• Guide them in articulating their goals and making plans to achieve them;
  • Offer advice about options for action;
  • Introduce them to other board members and others associated with or important to the board;
  • Brief them about the standards and behaviour expected of them;
  • Act as a sounding board for ideas they may want to test;
  • Explain the board dynamics and how the different board members interact;
  • Provide background information about complicated or long-standing issues the board has to deal with; and
  • Give feedback on how they are performing in their role.

You could also think about setting up a structured mentoring program for your board, if it doesn't have one already, so all new board members can make an easier transition to their new role.

Can I be a mentor?

It is important that you do not downplay what you can offer as a mentor or be intimidated by the role – after all, you probably already serve as a mentor (in practice if not in name) to various members of your circle of family, friends and colleagues.

The fact that you have made it onto a board at all is a good indication that you have a lot to offer as a mentor. However, you should also take into account some other qualities necessary for a good mentoring relationship. Good mentors are:

  • Empathetic, sensitive and responsive, with a good understanding of the challenges a new board member may face and an ability to guide inexperienced board members without forcing them in one particular direction or another.

  • Skilled and experienced, with an excellent knowledge of how boards operate and the roles and responsibilities board members need to carry out.

  • Good at solving problems, and able to effectively communicate advice or guidance to less experienced board members.

  • Discrete, being willing to respect all confidences and maintain trust.

  • Committed, being able to suspend self-interest on occasion and give up opportunities in order to offer new board members a chance to grow into and demonstrate themselves in their new role.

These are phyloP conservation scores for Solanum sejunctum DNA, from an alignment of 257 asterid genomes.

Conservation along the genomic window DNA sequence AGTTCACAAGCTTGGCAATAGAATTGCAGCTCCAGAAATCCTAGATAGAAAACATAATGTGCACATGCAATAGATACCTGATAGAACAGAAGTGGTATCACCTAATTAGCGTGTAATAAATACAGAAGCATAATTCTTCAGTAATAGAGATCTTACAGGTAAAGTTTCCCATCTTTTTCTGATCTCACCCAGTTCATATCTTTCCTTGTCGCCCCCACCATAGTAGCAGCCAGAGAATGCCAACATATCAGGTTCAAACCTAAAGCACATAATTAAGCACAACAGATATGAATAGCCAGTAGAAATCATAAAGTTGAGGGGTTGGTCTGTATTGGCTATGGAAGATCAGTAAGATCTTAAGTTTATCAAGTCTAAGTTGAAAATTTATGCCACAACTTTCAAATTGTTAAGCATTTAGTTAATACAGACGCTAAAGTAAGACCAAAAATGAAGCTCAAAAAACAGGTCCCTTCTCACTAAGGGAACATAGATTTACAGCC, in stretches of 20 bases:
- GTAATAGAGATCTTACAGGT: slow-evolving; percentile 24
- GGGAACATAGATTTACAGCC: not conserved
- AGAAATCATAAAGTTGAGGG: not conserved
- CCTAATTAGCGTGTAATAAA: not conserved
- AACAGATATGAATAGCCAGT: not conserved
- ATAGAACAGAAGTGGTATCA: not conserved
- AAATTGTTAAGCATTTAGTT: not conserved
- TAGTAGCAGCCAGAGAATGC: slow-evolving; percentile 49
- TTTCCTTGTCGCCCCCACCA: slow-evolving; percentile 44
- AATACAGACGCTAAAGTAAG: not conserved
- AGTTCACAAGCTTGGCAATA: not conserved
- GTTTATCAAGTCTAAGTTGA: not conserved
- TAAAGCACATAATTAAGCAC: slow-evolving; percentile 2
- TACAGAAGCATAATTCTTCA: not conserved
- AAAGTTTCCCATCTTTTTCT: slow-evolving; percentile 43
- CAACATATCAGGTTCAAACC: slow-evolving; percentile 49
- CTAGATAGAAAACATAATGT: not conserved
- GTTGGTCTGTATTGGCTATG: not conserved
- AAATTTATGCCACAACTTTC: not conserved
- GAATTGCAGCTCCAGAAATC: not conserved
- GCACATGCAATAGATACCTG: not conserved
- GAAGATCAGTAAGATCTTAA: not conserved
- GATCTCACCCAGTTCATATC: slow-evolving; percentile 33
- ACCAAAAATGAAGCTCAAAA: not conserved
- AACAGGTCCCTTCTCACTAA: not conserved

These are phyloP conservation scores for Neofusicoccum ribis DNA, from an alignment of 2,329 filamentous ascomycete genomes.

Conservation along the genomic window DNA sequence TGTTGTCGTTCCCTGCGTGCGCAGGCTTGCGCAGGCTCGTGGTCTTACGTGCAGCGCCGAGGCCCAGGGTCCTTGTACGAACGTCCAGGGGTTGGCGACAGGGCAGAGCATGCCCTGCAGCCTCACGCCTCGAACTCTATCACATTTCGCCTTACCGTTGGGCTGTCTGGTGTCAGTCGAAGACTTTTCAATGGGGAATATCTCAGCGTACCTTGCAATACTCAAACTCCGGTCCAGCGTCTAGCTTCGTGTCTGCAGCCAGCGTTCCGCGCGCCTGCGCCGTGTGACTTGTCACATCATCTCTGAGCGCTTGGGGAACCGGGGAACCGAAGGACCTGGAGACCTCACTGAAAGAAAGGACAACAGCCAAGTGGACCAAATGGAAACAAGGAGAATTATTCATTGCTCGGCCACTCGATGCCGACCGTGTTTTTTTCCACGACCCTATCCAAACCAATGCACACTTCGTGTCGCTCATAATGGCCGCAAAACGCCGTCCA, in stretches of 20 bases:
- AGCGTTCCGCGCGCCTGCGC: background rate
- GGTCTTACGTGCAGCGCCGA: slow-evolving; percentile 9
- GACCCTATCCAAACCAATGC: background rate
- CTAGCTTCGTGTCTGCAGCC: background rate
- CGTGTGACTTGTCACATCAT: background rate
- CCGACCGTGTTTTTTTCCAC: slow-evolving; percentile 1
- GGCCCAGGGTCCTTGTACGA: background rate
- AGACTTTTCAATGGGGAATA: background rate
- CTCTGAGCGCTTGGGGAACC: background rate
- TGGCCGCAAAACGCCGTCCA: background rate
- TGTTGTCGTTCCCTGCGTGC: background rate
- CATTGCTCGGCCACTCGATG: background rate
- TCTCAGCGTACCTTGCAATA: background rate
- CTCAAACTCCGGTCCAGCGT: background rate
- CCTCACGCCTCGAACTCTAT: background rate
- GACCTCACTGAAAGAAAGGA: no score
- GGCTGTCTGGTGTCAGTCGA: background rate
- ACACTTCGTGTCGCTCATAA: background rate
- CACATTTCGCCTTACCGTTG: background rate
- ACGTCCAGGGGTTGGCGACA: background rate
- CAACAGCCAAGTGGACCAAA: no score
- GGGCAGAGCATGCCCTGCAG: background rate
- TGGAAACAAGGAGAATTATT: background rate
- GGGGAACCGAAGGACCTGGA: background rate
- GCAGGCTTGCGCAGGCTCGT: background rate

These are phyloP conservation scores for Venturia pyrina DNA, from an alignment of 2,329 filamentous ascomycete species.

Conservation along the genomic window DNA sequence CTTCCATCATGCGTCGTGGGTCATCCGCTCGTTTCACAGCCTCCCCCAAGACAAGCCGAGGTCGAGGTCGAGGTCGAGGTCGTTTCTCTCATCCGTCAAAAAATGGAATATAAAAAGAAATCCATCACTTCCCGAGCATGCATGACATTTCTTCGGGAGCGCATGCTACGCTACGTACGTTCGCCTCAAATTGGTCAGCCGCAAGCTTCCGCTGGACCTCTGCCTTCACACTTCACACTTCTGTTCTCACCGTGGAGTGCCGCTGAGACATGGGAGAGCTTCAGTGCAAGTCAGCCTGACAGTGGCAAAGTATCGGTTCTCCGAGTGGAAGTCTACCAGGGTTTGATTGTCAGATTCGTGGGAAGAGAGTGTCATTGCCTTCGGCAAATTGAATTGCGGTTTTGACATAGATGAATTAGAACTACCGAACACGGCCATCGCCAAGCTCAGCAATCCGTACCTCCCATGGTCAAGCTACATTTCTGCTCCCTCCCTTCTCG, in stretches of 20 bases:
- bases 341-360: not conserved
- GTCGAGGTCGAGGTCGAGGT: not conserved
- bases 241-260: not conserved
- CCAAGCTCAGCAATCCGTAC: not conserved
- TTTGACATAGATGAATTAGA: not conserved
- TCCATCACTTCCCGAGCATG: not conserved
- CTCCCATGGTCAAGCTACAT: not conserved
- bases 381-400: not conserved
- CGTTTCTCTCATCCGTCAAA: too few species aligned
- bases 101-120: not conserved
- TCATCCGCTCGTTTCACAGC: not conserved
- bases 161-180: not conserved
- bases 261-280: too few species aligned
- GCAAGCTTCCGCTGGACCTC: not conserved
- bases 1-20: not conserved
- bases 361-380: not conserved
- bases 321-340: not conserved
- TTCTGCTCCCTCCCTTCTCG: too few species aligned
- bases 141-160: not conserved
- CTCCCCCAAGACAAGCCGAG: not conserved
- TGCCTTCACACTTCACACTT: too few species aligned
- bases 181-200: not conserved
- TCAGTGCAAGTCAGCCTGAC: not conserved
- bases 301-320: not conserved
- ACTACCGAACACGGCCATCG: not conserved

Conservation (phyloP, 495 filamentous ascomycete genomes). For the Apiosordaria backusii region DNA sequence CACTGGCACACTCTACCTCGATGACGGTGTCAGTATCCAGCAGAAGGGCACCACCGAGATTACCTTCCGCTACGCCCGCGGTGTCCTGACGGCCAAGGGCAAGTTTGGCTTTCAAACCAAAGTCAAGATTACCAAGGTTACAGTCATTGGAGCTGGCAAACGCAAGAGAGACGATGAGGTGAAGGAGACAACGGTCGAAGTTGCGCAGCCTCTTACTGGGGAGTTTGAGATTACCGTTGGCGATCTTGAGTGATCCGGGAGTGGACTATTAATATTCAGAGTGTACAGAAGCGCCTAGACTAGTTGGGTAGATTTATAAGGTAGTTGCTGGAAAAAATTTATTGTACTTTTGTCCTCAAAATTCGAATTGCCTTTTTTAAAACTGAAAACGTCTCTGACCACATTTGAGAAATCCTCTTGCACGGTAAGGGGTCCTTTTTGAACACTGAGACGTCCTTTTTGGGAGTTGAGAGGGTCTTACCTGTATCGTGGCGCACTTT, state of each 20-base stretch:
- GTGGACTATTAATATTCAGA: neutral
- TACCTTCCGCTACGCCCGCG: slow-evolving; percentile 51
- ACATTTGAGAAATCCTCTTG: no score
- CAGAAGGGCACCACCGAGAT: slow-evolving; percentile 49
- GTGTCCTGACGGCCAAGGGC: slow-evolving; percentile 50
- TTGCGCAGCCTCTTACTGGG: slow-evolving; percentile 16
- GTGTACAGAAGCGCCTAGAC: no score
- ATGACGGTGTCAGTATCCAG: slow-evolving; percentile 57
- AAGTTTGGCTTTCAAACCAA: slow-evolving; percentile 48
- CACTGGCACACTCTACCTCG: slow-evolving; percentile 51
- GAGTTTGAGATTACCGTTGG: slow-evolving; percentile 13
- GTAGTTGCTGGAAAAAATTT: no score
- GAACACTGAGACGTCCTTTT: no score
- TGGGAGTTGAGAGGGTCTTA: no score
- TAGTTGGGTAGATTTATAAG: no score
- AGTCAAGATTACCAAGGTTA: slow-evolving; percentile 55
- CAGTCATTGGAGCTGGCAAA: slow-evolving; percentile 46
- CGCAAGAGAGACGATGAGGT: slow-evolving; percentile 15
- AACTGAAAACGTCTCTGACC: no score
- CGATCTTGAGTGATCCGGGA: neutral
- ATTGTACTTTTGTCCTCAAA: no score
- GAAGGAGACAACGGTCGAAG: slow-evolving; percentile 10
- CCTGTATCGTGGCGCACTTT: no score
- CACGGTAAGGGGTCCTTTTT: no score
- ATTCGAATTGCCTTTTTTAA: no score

• Generous, willingly offering their time, knowledge and contacts to help in the development of a new board member.

  • Patient, understanding that no person will know everything about a particular board or board role immediately.

Recommend others for board roles

From time to time you will no doubt come across vacancies on your board or other boards. Here is when you can use your influence to help encourage more board spots to be offered to women.

  • Think about all of the women you know who would be suitable board candidates. Make a list so you have names on-hand as soon as you hear about a board vacancy.
  • Every time you meet a woman (through work or socially) who you think would be a great board member, tell her about what you do and ask her if she would be interested in joining a board. Add her name and contact details to your list.
  • Find out when terms are up for renewal. When a board vacancy arises, don't wait to be asked – put forward a few names for consideration. Follow up your nominations to make sure your suggestions have not been dismissed out of hand.
  • Ask the people you have nominated if you can help them in any way (in preparing for an interview, for example).

Structural change

You should consider discussing with your board colleagues the possibility of making some structural changes to your board to make it easier for gender equity to be achieved. Efforts could include setting up an access and equity committee to ensure equal opportunity to board opportunities for all eligible people regardless of gender (or any other barriers).